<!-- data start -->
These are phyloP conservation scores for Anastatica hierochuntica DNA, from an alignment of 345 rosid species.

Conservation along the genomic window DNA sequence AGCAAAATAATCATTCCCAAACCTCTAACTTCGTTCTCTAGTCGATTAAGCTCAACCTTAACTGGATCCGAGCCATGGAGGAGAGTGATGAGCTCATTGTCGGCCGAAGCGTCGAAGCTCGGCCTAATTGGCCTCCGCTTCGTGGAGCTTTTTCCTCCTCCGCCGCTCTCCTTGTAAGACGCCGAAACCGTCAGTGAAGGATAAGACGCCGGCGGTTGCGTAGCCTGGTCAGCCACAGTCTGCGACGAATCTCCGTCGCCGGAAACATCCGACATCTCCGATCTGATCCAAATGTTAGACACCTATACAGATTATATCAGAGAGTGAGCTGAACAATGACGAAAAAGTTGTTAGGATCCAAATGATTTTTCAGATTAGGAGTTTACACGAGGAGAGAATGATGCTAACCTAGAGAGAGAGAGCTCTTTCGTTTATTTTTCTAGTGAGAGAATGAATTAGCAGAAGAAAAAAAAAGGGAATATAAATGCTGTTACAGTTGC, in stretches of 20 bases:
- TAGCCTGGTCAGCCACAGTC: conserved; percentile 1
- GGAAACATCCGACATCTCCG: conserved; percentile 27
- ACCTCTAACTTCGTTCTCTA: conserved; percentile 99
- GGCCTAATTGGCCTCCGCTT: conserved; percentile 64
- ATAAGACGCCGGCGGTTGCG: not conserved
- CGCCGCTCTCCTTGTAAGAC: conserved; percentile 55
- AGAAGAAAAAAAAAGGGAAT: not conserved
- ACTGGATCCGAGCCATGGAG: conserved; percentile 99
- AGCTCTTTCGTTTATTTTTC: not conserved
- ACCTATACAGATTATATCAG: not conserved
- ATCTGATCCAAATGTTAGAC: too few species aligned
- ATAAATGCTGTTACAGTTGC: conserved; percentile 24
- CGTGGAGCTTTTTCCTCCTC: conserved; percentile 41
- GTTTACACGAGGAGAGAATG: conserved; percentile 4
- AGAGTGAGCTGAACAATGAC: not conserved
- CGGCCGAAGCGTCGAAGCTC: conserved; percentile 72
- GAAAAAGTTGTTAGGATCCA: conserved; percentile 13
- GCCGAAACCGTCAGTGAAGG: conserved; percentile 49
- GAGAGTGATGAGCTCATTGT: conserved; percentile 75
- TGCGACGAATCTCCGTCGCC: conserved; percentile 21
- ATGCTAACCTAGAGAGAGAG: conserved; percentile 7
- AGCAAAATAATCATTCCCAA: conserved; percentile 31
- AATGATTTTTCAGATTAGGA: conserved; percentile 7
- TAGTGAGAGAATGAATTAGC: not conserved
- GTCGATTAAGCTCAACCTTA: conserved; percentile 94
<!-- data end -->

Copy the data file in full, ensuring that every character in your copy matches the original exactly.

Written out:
These are phyloP conservation scores for Anastatica hierochuntica DNA, from an alignment of 345 rosid species.

Conservation along the genomic window DNA sequence AGCAAAATAATCATTCCCAAACCTCTAACTTCGTTCTCTAGTCGATTAAGCTCAACCTTAACTGGATCCGAGCCATGGAGGAGAGTGATGAGCTCATTGTCGGCCGAAGCGTCGAAGCTCGGCCTAATTGGCCTCCGCTTCGTGGAGCTTTTTCCTCCTCCGCCGCTCTCCTTGTAAGACGCCGAAACCGTCAGTGAAGGATAAGACGCCGGCGGTTGCGTAGCCTGGTCAGCCACAGTCTGCGACGAATCTCCGTCGCCGGAAACATCCGACATCTCCGATCTGATCCAAATGTTAGACACCTATACAGATTATATCAGAGAGTGAGCTGAACAATGACGAAAAAGTTGTTAGGATCCAAATGATTTTTCAGATTAGGAGTTTACACGAGGAGAGAATGATGCTAACCTAGAGAGAGAGAGCTCTTTCGTTTATTTTTCTAGTGAGAGAATGAATTAGCAGAAGAAAAAAAAAGGGAATATAAATGCTGTTACAGTTGC, in stretches of 20 bases:
- TAGCCTGGTCAGCCACAGTC: conserved; percentile 1
- GGAAACATCCGACATCTCCG: conserved; percentile 27
- ACCTCTAACTTCGTTCTCTA: conserved; percentile 99
- GGCCTAATTGGCCTCCGCTT: conserved; percentile 64
- ATAAGACGCCGGCGGTTGCG: not conserved
- CGCCGCTCTCCTTGTAAGAC: conserved; percentile 55
- AGAAGAAAAAAAAAGGGAAT: not conserved
- ACTGGATCCGAGCCATGGAG: conserved; percentile 99
- AGCTCTTTCGTTTATTTTTC: not conserved
- ACCTATACAGATTATATCAG: not conserved
- ATCTGATCCAAATGTTAGAC: too few species aligned
- ATAAATGCTGTTACAGTTGC: conserved; percentile 24
- CGTGGAGCTTTTTCCTCCTC: conserved; percentile 41
- GTTTACACGAGGAGAGAATG: conserved; percentile 4
- AGAGTGAGCTGAACAATGAC: not conserved
- CGGCCGAAGCGTCGAAGCTC: conserved; percentile 72
- GAAAAAGTTGTTAGGATCCA: conserved; percentile 13
- GCCGAAACCGTCAGTGAAGG: conserved; percentile 49
- GAGAGTGATGAGCTCATTGT: conserved; percentile 75
- TGCGACGAATCTCCGTCGCC: conserved; percentile 21
- ATGCTAACCTAGAGAGAGAG: conserved; percentile 7
- AGCAAAATAATCATTCCCAA: conserved; percentile 31
- AATGATTTTTCAGATTAGGA: conserved; percentile 7
- TAGTGAGAGAATGAATTAGC: not conserved
- GTCGATTAAGCTCAACCTTA: conserved; percentile 94